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Steve Israel Finds New Platform
Former DCCC chairman, former Sen. Rick Santorum to join CNN as contributors

Former Rep. Steve Israel, D-N.Y., talks with reporters in the Capitol Visitor Center after a meeting with House Democrats in June 2016. (CQ Roll Call file photo)

Former New York Democratic Rep. Steve Israel, an eight-term veteran of the House, is joining CNN as a contributor to its political coverage.

CNN anchor and media correspondent Brian Stelter tweeted Tuesday morning that the former chairman of the House Democratic Policy and Communications Committee and former chairman of the Democratic Congressional Campaign Committee will join the network.

Low Approval Ratings Could Speed Possible Trump-GOP Clash
President-elect at 40 percent in 2 polls, around half of Obama’s 2009 rating

President-elect Donald Trump tweeted that the opinion polls that show him with a lower transition rating than his predecessors were “rigged.” (Bill Clark/CQ Roll Call file photo)

President-elect Donald Trump tried to cast doubts Tuesday on his low approval ratings, but the numbers — around half of those of his predecessor in 2009 — could accelerate an emerging collision with his own party.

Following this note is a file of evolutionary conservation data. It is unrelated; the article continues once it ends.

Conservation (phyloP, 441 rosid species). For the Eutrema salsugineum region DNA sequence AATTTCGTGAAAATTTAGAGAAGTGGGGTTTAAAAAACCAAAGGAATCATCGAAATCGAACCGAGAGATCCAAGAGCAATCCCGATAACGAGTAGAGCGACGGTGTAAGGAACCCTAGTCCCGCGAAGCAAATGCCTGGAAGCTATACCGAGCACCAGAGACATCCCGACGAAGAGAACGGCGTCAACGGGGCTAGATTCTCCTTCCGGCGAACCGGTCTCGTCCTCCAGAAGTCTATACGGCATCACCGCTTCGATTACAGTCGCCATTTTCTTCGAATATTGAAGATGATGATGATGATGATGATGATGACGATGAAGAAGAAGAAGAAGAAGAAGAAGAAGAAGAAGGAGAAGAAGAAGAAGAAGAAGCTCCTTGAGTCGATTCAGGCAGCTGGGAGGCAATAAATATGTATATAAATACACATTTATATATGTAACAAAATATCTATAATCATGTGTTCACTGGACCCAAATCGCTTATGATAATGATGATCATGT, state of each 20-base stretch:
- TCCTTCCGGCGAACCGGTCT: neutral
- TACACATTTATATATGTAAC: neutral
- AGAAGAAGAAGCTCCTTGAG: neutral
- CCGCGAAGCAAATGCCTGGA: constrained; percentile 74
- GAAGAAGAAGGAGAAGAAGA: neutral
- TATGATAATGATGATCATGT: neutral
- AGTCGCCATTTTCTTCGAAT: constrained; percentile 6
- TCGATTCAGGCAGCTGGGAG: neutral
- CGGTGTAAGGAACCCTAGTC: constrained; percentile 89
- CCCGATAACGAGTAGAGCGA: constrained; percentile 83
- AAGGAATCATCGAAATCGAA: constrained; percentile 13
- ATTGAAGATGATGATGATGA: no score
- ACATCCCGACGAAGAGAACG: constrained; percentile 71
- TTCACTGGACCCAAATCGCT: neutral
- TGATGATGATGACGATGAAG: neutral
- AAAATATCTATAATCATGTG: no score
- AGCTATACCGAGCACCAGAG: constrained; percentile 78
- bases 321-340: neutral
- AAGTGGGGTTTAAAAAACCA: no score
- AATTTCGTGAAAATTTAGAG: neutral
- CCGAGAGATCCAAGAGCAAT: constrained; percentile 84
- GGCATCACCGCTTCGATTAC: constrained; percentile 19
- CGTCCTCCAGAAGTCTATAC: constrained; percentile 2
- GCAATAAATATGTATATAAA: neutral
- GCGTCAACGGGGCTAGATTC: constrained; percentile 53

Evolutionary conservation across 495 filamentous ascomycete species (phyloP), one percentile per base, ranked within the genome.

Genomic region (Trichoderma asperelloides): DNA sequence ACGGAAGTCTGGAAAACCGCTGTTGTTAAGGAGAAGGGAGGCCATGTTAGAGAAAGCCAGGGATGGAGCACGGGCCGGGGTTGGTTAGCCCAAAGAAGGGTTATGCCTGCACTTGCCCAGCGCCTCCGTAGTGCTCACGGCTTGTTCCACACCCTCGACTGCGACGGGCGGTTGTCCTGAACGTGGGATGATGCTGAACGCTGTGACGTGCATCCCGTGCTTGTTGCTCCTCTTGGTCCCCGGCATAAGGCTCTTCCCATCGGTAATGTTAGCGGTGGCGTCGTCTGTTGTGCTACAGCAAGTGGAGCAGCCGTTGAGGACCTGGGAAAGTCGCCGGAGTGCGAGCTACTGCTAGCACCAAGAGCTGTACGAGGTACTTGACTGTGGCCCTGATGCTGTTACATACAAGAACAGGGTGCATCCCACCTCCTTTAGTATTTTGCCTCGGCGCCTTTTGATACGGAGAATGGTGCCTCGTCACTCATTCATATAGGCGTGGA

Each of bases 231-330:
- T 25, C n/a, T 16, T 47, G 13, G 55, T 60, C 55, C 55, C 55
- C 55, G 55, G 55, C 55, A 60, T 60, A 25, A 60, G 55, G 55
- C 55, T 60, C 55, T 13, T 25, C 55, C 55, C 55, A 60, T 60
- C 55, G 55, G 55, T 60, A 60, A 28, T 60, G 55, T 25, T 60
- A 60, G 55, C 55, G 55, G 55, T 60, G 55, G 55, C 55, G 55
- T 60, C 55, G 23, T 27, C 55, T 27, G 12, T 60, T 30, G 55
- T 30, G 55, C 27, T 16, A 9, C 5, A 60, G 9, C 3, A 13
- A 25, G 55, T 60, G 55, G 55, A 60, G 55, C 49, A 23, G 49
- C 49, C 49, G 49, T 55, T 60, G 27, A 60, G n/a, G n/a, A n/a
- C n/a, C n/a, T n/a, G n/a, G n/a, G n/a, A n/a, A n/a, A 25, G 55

Two new polls put Trump’s approval rating at 40 percent just three days before he will be sworn in as the 45th president. At the same point in President Barack Obama’s transition period eight years ago, one of those polls, conducted by CNN/ORC International, had his approval rating at 84 percent.

Opinion: Narrowing the Racial Wealth Gap
Do policies meant to address big problems aggravate an economic divide?

The incoming Trump administration and lawmakers should anticipate whether new policies will improve or aggravate wealth inequities, Shapiro and Asante-Muhammad write. (Bill Clark/CQ Roll Call file photo)

We have a proposition for the incoming Trump administration and the new Congress and it’s not a liberal or a conservative idea. It’s just a call for pragmatism when developing new federal policies over the next four years.

For too long, even when coming together to enact laws to accomplish noble goals, Congress and previous presidents have ignored the unintended effects of “one-size-fits-all” legislation on the racial wealth divide in this country. What seems like a great idea — making college more affordable, for example — can actually feed the divide.

Chao Drives Toward Quick Confirmation
Transportation designee wins bipartisan praise at Commerce Committee